Wednesday, 18 March 2015

Milk Crates and Modules

We are very fortunate here in the Maritimes to have such a great crowd of model railroaders.  Furthermore, the talent amongst many of these guys is second to none.  One place where we all get a chance to meet up and shoot the breeze is at train shows.  Our PEI group tends to go to three shows - the Moncton Show (Easter Weekend), the MFMR Convention (in May) and the Truro Show (mid October).  These shows are always a good time and there is usually a good assortment of guys from PEI, NS and NB.

One of the coolest things about these shows to me is the UMG group.  The UMG, or Unnamed Modular Group, is a small collection of guys throughout the Maritimes who built free-mo modules and take them to the shows, notably Moncton and Truro.  I've had the pleasure of being involved with these operations twice now, both at Truro, as I've never been to the Moncton show.  Fortunately, I knew several of the NS guys from the internet prior to becoming involved with the UMG.  This fall I decided to build a set of modules that I could bring to the show.  It was obvious to me that they were going to be Quebec themed.  I tossed a few ideas around in my head before settling on the final plan. These included the following, along with the reasons in which I turned them down:

New Carlisle - this would be a set of yard modules.  PEI member Ken MacQuarrie already has two separate sets of yard modules.  Furthermore, NS member Will Lawrence recently completed a set of yard modules himself

Chandler - this would feature the pulp mill.  I decided that this would be too hard to model accurately due to the wharf and the fact that the town is set of an S curve.  NB member Ronald Grandmaison already has a set of pulp mill modules so I didn't want to fill the UMG with pulp mills.

Nouvelle West - this was my most likely plan for a while.  After seeing PEI member Ed Cooke's set of modules consisting of a couple transload tracks, a main and a passing siding, I quickly began to envision how well Nouvelle West and the Temrex sawmill would fit that same track plan.  I was sold on this idea for the longest time and even started to draw up plans until the last and final option came along.

Matapedia - Ok, I actually owe all the credit to Chris Mears on this one.  He and I were driving to ops night a few months back and the conversation drifted to my modules when he asked why I hadn't considered Matapedia.  I had never even given this one an honest thought up until this point but it made perfect sense to incorporate a wye into the UMG setup.  Furthermore, this fit my Gaspe criteria perfectly.  The only stumbling point for me is that I have never been west of Cross Point (Matapedia sits about 22km west of Cross Point) so I am working off of other people's photos as well as aerials.

Historically, the UMG consisted of what was essentially a box shape.  PEI member on hiatus Greg MacQuarrie had built a set of wye modules but I have never seen them in use.  Last fall, NS member Ric Hamilton showed up (albeit four hours late on Friday Night) with a diamond module which Will and I quickly dubbed "Conjunction Junction".  Seeing the Conjunction Junction modules, as well as a couple of wye modules down in Springfield really showed me that it is possible to model wyes in a relatively small amount of space.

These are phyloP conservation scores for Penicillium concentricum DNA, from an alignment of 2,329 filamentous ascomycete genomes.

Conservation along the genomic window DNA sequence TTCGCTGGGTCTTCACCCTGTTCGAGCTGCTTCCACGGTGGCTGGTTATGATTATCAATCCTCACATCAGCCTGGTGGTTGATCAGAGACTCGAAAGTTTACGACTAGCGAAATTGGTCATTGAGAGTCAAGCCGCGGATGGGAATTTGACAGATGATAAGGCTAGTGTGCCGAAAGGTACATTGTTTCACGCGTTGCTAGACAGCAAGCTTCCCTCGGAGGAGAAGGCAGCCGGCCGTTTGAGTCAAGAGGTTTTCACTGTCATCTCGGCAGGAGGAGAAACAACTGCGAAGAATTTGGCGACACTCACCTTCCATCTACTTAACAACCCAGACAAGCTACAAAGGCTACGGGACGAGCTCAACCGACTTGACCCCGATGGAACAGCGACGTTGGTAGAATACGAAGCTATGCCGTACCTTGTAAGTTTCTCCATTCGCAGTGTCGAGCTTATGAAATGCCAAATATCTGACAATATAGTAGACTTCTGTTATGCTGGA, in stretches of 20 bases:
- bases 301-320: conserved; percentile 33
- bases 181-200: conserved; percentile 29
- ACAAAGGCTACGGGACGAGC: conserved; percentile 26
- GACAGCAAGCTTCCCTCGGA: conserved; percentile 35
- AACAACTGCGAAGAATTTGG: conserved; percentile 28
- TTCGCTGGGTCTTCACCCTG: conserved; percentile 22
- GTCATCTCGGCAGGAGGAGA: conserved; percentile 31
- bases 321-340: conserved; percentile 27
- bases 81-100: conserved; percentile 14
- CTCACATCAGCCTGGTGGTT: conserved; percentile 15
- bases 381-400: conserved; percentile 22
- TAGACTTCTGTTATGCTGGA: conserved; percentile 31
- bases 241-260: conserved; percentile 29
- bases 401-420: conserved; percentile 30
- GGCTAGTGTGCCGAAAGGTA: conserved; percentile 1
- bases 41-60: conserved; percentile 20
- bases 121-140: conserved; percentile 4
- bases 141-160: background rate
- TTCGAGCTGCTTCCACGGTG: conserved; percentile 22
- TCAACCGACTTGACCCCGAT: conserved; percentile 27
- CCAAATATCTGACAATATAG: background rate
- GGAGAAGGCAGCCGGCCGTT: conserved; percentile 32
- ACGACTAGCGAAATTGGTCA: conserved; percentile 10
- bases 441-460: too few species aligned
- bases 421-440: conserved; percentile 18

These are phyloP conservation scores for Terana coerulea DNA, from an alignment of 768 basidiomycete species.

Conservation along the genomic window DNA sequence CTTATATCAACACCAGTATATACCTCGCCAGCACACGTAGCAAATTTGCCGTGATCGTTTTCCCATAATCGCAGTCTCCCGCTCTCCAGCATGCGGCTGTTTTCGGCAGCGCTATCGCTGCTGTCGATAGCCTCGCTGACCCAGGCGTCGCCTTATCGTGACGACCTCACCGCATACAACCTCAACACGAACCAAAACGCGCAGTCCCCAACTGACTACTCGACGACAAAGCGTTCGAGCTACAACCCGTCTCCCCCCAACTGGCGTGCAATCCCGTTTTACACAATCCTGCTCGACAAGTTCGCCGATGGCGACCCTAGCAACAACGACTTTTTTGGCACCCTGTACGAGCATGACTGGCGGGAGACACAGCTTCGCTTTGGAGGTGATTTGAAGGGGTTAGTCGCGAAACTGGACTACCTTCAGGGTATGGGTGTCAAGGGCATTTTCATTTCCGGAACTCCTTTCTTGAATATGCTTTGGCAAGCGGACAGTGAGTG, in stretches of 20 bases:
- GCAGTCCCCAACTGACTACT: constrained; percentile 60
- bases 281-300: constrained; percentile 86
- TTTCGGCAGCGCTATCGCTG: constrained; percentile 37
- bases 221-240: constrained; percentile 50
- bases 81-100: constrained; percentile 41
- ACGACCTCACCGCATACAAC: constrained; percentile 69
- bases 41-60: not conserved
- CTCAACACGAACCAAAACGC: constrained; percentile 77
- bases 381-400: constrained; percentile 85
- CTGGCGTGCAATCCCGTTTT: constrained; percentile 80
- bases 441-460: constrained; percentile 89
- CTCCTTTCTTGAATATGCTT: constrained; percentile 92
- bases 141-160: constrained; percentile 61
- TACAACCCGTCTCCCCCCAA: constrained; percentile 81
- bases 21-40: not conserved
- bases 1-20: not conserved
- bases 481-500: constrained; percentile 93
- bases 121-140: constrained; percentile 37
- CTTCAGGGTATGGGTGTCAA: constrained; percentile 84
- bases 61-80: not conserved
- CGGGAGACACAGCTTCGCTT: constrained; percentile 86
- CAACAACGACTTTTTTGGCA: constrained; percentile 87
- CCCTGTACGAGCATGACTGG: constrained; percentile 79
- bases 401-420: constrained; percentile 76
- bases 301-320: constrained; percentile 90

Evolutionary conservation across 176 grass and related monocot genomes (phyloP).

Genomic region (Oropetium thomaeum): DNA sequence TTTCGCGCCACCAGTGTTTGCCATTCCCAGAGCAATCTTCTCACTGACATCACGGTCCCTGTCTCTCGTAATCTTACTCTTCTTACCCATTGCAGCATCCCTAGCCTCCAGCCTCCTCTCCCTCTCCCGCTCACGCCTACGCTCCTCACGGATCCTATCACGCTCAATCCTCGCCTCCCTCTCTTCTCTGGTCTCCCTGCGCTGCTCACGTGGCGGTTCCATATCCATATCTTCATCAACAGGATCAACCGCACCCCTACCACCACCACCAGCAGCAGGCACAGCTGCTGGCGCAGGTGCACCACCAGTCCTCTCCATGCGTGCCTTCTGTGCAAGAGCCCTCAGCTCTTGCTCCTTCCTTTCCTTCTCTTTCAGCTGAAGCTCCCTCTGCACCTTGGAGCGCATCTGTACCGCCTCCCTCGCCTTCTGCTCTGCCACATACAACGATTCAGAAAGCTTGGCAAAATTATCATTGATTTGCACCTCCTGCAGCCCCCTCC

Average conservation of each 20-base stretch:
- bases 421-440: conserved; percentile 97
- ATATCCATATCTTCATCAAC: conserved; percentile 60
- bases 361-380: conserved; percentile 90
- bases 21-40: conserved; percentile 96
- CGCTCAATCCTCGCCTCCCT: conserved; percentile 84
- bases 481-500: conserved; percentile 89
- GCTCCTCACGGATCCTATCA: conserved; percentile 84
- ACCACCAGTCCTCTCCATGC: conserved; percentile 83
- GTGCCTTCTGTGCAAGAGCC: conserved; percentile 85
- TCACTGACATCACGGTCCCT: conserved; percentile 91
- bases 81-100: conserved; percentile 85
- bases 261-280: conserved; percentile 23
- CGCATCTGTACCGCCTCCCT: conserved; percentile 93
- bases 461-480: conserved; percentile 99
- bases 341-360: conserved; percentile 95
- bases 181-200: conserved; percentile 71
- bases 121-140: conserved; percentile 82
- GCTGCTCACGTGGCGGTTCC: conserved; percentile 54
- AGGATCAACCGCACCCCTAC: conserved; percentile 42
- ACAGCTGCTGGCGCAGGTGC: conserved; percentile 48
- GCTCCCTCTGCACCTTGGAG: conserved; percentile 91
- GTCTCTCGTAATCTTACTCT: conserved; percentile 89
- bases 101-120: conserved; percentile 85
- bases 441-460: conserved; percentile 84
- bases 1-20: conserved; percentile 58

Matapedia itself was never anything more than a junction on the on the ICR.  The town itself is very small and is nestled at the confluence of two famous salmon rivers, the Matapedia and the Restigouche, the latter of which forming the NB-PQ border, as well as being the base of the Bay of Chaleur at this point.  From Matapedia, the Mont Joli Sub runs to the west, whereas the Newcastle and Cascapedia subs run north-east, towards Campbellton and New Carlisle, respectfully.  The wye is just east of the station and the ICR bridge over the Restigouche forms one leg of the wye.

Basically, CN 592/593 would run in and out of Campbellton, taking the east leg of the wye onto the Cascapedia Sub.  The neat part about Matapedia was the interechange between VIA 118/119 and VIA 14/15, otherwise known as The Chaleur and The Ocean. The Ocean would arrive on the station track whereas The Chaleur would park on the track behind the station which connects to the wye.  From there, passengers and cars would be swapped out and the two trains would continue on their way.  This practice continued right up until 2012 when The Chaleur was suddenly suspended indefinitely.   Fast forward to the last two weeks, when I finally began working on my modules.  I decided on a set of four modules, three in line and one forming the third leg of the wye.

Fast forward to tonight, and the progress I have made on the modules.  Everything is wired other than the wye module and everything runs well, no derailments, and no shorts thus far.  I am a little worries about wiring the wye, as one leg must be isolated and I have to install a polarity reverser - something I hope to finish tomorrow night and test this weekend.

The UMG standard states that the mainline must be Code 100 rail and that it must be centered withing the 2' x 4' module that joins with other modules.  I opted to hand-lay all the switches, both for the cost savings and the far better operation.  The sleepers are a combination of Fast Tracks PC board ties (to solder the rail to) and scale white pine ties from Albert Scale Lumber. Fast Tracks printable templates were used to build the switches on.

Here all of the track is laid and secured to the modules.